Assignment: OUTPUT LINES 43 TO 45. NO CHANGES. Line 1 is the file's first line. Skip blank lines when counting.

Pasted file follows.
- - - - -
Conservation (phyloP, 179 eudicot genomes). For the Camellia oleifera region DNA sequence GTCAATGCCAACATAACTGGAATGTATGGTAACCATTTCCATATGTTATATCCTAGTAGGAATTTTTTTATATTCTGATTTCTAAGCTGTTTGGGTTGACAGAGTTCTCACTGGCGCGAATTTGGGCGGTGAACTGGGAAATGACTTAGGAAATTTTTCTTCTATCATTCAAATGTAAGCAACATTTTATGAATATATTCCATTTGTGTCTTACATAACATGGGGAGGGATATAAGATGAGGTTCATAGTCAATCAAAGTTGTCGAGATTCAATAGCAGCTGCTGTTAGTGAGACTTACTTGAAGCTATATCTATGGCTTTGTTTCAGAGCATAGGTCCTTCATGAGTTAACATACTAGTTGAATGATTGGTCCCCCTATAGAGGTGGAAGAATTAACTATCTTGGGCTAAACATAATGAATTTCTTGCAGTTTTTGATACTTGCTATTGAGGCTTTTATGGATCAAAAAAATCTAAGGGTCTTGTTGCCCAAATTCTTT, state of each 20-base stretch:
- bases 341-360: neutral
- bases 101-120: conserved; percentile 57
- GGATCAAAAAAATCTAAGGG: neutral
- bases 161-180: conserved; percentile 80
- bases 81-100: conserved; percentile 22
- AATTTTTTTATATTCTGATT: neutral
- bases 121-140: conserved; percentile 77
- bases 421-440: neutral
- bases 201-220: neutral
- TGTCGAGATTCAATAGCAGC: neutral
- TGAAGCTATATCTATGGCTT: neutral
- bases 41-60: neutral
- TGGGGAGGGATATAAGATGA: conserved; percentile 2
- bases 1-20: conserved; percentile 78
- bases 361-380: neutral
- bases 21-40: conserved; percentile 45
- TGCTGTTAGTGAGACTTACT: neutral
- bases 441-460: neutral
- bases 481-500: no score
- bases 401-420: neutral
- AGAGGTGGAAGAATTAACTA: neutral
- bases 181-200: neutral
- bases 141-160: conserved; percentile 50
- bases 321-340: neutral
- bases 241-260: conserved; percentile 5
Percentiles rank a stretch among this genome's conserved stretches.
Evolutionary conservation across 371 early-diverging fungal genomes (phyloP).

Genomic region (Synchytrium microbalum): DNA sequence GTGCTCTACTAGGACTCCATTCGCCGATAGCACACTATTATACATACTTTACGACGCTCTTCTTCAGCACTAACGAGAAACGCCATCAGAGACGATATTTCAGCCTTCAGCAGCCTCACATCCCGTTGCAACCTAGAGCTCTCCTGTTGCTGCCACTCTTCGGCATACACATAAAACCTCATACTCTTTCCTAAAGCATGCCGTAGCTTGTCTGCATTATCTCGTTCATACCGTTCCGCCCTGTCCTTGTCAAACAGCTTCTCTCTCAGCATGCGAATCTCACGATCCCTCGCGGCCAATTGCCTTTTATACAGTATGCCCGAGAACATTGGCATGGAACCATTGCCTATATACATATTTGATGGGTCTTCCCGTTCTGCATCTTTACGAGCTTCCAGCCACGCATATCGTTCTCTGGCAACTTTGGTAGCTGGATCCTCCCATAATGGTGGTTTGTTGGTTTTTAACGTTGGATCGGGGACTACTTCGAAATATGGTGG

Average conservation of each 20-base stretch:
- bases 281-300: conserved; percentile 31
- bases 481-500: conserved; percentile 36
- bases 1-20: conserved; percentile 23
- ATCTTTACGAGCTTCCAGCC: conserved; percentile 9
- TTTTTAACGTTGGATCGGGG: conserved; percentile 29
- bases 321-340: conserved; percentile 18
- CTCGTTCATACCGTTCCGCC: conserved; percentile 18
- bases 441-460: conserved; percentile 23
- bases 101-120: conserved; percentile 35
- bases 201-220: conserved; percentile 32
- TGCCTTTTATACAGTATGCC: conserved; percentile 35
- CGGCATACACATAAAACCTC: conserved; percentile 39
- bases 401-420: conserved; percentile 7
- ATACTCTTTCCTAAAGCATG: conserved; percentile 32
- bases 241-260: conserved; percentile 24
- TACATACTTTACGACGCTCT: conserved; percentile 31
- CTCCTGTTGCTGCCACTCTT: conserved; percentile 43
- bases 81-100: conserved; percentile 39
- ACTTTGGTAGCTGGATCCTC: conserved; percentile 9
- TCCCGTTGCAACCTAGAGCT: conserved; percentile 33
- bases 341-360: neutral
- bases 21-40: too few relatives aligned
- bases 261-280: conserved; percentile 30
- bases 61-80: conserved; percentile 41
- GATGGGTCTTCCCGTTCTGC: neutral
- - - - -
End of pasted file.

- bases 401-420: conserved; percentile 7
- ATACTCTTTCCTAAAGCATG: conserved; percentile 32
- bases 241-260: conserved; percentile 24